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JB Pritzker declares victory over GOP challenger Darren Bailey

WBEZ_Pritzker Wins
Ashlee Rezin / Chicago Sun-Times
Democrat incumbent Gov. JB Pritzker speaks at an election night rally at the Marriott Marquis Chicago after beating Republican candidate Darren Bailey in the Illinois gubernatorial election on Tuesday.

Gov. JB Pritzker did his best — in words and in millions of dollars worth of ads — to paint Darren Bailey as an extremist who was too dangerous to serve as the state’s governor.

Democratic Gov. JB Pritzker declared victory in his reelection bid over Republican downstate state senator Darren Bailey — in an apparent victory that also clears a path to any future political aspirations.

The Associated Press called the race at 7 p.m., based on exit polling. With 20% of precincts reporting, Pritzker led Bailey 60.6% to 36.8%. Pritzker took the stage to deliver a victory speech at 8:13 p.m., citing networks calling the race.

Bailey had not yet conceded as of 8:15 p.m.

Pritzker did his best — in words and in millions of dollars worth of ads — to paint Bailey as an extremist who was too dangerous to serve as the state’s governor. The Democrat zeroed in on Bailey’s staunch opposition to abortion and his support of former President Donald Trump, who endorsed Bailey in the primary.

But Bailey was hoping to ride a wave of discontent in the state, especially for those unhappy with President Joe Biden and the economy.

A crowd of more than 120 people gathered inside the Great Lakes Ballroom at the Marriott Marquis for Pritzker’s election night party.

Loud cheers went out when AP called the election for Pritzker, with supporters waving flags and signs and chanting, “JB! JB!”

It wasn’t quite the blowout Pritzker experienced four years ago when voters sent Republican Gov. Bruce Rauner packing by nearly 16 points. In terms of raw votes, Pritzker in 2018 received more than any Illinois gubernatorial candidate since 1976.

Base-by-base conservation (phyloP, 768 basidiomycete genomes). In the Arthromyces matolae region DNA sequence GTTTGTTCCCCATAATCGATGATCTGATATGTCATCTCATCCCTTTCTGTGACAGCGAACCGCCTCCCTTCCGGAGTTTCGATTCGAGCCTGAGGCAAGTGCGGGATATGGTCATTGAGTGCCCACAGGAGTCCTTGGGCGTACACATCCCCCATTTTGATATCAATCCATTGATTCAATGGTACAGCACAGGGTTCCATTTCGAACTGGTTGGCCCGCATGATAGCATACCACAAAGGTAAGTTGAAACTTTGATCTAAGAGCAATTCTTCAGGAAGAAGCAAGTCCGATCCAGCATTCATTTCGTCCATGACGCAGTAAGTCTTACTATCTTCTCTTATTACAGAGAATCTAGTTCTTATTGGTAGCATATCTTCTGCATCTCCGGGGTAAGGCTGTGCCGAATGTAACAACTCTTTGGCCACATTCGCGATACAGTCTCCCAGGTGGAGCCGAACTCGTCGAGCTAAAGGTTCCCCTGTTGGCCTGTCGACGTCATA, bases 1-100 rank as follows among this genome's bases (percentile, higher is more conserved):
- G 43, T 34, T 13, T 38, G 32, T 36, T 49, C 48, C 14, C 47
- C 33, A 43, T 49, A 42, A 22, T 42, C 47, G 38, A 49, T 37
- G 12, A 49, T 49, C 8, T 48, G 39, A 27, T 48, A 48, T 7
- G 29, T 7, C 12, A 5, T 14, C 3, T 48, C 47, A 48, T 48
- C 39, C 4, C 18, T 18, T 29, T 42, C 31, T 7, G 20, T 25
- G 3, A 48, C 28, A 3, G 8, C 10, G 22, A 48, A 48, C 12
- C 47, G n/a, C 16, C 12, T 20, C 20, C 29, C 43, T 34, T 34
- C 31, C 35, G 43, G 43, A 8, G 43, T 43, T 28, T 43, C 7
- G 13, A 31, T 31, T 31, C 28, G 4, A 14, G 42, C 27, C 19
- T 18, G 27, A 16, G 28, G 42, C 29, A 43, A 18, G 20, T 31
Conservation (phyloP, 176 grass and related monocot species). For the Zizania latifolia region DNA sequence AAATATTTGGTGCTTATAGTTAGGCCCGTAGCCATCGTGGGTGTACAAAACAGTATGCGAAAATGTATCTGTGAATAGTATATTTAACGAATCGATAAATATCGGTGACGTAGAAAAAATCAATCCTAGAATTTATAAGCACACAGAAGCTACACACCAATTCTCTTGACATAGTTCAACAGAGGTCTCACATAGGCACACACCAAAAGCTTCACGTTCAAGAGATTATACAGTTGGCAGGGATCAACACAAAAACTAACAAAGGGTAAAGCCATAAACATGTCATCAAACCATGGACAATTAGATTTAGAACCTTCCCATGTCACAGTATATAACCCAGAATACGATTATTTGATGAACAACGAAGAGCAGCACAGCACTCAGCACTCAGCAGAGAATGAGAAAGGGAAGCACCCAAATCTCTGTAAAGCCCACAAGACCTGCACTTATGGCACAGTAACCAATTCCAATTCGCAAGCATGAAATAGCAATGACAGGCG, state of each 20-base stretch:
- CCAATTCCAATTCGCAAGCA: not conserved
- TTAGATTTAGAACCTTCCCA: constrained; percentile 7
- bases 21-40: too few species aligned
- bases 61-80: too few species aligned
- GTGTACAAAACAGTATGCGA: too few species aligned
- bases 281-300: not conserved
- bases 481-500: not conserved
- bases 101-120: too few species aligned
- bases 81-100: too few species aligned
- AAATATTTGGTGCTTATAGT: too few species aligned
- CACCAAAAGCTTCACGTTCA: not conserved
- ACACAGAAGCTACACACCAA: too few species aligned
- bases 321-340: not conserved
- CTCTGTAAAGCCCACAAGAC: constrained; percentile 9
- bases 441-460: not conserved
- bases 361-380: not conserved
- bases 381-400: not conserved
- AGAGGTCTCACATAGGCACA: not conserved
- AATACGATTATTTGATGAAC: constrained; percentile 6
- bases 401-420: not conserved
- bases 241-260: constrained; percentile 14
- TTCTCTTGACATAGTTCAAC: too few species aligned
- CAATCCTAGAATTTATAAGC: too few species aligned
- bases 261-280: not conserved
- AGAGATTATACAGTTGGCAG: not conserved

Pritzker’s popularity isn’t quite where it was four years ago. This time, polls showed Pritzker’s lead declining in the waning weeks of the campaign — and Bailey did his best to pick up votes in Chicago and the collar counties as Republicans across the country were gaining momentum.

Establishment Republicans in the state are still miffed that Pritzker and the Democratic Governors’ Association spent millions in ads boosting Bailey in the Republican primary — a plan that helped Pritzker choose his primary opponent in a crowded field.

After decisive legislative wins during his first year, Pritzker, like many of the country’s governors, was forced to switch gears and lead the state’s pandemic response — trying to save lives while also creating enemies for his mandates and stay-at-home orders.

It was the pandemic that helped to spur a movement led by Bailey and his supporters. But the seeds were already planted back in 2018, when the staunchly conservative former state representative Jeanne Ives nearly defeated Rauner in the Republican primary.

Although Pritzker’s team has been coy about his future, political speeches in New Hampshire and Florida have sparked speculation he’s considering a presidential run. The governor is also pushing for Chicago to host the Democratic National Convention, in another sign there’s a trial balloon out there to see if Democrats view him as a presidential contender.

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